JOHANNESBURG, South Africa — For a man who shies away from the limelight, Cyril Ramaphosa, the stalwart of the South African struggle who is now a multimillionaire business tycoon, has endured a turbulent few months in the public spotlight.

First, Ramaphosa, a potential candidate for the number two job in the governing African National Congress, was unceremoniously dragged into a mining crisis after police shot and killed 34 striking miners in one of the worst episodes of violence in the post-apartheid era.

Once a revered miners’ union leader, he sits on the board of, and has a stake in, Lonmin, the platinum company that employed those killed, putting him in an uncomfortable position as his role at the London-listed firm and his wealthy lifestyle came under critical scrutiny.

Now it is debate over his political ambitions that has thrust him back into the headlines, following his nomination to run as President Jacob Zuma’s deputy in the ANC, which opens a five-yearly elective conference on Sunday. If Ramaphosa accepts his nomination, the urbane 60-year-old will become embroiled in what is looking increasingly like an ugly battle for the soul of the ANC.

Kgalema Motlanthe, deputy president, has already signalled his intention to challenge Zuma, as well as accepting nominations to retain his post as party deputy. That means that if Ramaphosa does enter the contest, he will pit himself against a respected ANC comrade and fellow former unionist when delegates vote on who fills the party’s top posts for the next five years.

With Zuma dogged by criticism that under his watch the ANC has been tarnished by mounting corruption and patronage, coupled with concerns that the country is drifting as social pressures rise, Ramaphosa has a CV to add credibility to his administration.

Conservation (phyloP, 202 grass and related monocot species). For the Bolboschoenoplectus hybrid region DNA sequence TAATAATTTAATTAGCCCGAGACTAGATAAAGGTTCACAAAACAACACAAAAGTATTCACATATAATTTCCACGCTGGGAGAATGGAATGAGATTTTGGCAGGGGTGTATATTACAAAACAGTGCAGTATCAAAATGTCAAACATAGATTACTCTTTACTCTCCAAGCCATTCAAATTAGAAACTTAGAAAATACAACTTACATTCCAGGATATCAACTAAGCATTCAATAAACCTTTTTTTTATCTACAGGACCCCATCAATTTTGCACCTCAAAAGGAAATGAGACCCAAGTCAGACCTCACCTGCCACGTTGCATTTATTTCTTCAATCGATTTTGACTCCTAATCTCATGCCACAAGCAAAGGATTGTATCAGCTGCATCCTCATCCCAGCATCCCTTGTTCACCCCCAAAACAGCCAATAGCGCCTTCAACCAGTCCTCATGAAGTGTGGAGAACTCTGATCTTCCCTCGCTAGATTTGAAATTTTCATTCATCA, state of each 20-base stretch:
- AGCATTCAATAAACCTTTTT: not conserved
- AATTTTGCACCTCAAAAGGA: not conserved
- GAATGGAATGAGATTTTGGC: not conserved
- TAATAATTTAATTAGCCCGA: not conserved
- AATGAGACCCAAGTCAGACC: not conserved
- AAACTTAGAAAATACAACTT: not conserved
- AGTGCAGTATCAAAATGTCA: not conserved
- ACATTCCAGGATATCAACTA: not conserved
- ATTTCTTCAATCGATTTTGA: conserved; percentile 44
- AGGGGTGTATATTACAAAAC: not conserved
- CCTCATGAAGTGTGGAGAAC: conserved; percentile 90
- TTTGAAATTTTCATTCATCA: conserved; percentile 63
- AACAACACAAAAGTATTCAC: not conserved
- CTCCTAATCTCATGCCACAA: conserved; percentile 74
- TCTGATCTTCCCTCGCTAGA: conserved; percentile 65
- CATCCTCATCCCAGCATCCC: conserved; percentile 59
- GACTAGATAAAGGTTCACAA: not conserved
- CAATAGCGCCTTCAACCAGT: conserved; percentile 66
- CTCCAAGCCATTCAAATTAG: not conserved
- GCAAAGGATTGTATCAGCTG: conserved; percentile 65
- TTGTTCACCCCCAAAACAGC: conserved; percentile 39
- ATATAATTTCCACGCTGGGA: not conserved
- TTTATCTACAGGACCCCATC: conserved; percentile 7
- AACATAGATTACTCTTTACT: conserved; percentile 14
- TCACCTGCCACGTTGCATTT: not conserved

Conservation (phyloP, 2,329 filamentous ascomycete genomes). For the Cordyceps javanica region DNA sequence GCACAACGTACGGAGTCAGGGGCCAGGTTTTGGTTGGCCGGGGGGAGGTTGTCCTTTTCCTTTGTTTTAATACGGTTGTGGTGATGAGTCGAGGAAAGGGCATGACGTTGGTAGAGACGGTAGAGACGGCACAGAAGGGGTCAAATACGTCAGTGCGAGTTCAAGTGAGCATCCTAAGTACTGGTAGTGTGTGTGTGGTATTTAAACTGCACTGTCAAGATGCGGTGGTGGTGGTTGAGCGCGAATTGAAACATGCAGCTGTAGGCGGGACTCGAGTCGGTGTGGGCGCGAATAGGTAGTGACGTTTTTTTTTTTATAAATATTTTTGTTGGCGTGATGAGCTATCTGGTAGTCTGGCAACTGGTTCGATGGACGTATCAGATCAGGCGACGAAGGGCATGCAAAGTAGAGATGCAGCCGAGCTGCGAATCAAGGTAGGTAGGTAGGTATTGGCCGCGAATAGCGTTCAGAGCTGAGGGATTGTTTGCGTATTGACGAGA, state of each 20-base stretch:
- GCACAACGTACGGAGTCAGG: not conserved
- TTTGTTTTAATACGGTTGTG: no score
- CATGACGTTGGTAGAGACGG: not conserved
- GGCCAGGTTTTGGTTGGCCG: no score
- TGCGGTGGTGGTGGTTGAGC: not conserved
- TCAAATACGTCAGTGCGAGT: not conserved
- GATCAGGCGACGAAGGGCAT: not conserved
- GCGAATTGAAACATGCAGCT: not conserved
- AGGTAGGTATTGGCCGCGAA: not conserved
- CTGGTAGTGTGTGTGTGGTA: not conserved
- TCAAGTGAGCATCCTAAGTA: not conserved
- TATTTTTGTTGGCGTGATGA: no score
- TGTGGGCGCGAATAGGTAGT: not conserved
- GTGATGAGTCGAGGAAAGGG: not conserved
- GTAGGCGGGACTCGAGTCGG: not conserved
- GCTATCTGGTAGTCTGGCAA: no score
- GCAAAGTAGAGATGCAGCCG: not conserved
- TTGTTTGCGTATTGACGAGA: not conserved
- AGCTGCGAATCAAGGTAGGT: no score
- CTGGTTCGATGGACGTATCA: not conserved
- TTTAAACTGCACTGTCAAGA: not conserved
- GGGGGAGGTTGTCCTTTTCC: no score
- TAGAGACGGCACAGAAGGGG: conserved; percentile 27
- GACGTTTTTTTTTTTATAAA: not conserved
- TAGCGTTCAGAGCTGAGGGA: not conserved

Yet the question is whether the businessman – a cautious player in the political arena – would gamble and contest at a time when the ANC is blighted by factionalism and in danger of seeing its support fall sharply at 2014 national elections.

The upside would be that victory would put him in pole position to lead the ANC – and as a consequence Africa’s largest economy – once Zuma steps down.

The president is tipped to win his battle, despite the ANC’s woes and personal controversies. But the risk for Ramaphosa is that he attaches himself to a faction that oversees the decline of the 100-year-old liberation movement, and by association, sees his own image tainted.

“It’s a very difficult moment for Ramaphosa,” says William Gumede, an associate professor at Wits University. “He’s a very analytical person. He would be thinking: ‘can I really make a difference as a deputy if people inside and outside the ANC are against Zuma’.”

Ramaphosa, described by some commentators as the best president South Africa has never had, has not commented on the leadership.

Respected in the political and corporate worlds, Ramaphosa has impeccable credentials for a top ANC post. He led the NUM during a 1987 miners’ strike that was a defining event in the anti-apartheid struggle. He then headed ANC negotiations with the apartheid regime in the run-up to the 1994 election and was instrumental in drafting South Africa’s first democratic constitution.

He was also touted as frontrunner to be Nelson Mandela’s deputy during his presidency, but ANC internal politics meant that Thabo Mbeki filled the position.

Mandela revealed years later that he would have preferred Ramaphosa as his number two. Instead, Ramaphosa left politics and successfully built a business empire, benefiting from the ANC’s black empowerment policy intended to redress huge economic imbalances created by decades of discrimination.

Ramaphosa founded Shanduka, which has wide range of investments, is chairman of MTN, and has directorships with groups ranging from Standard Bank to SAB Miller.

Now South Africans wait to see if he will swap the boardroom for the bear-pit that is ANC politics and be prepared for the scrutiny that would surely bring. An inquiry into the police shooting of the miners – where Ramaphosa’s role has already been questioned – still has weeks to run.

“I think he will acknowledge that it does come with some risks, but I think his long standing strategic objective has always been the top job,” says a business associate who predicts he will contest the ANC elections. “This won’t be an end in itself. But it’s a means to get to the presidency, to get the keys to the Union Buildings [the official seat of government]. That’s what it’s about.”

— Financial Times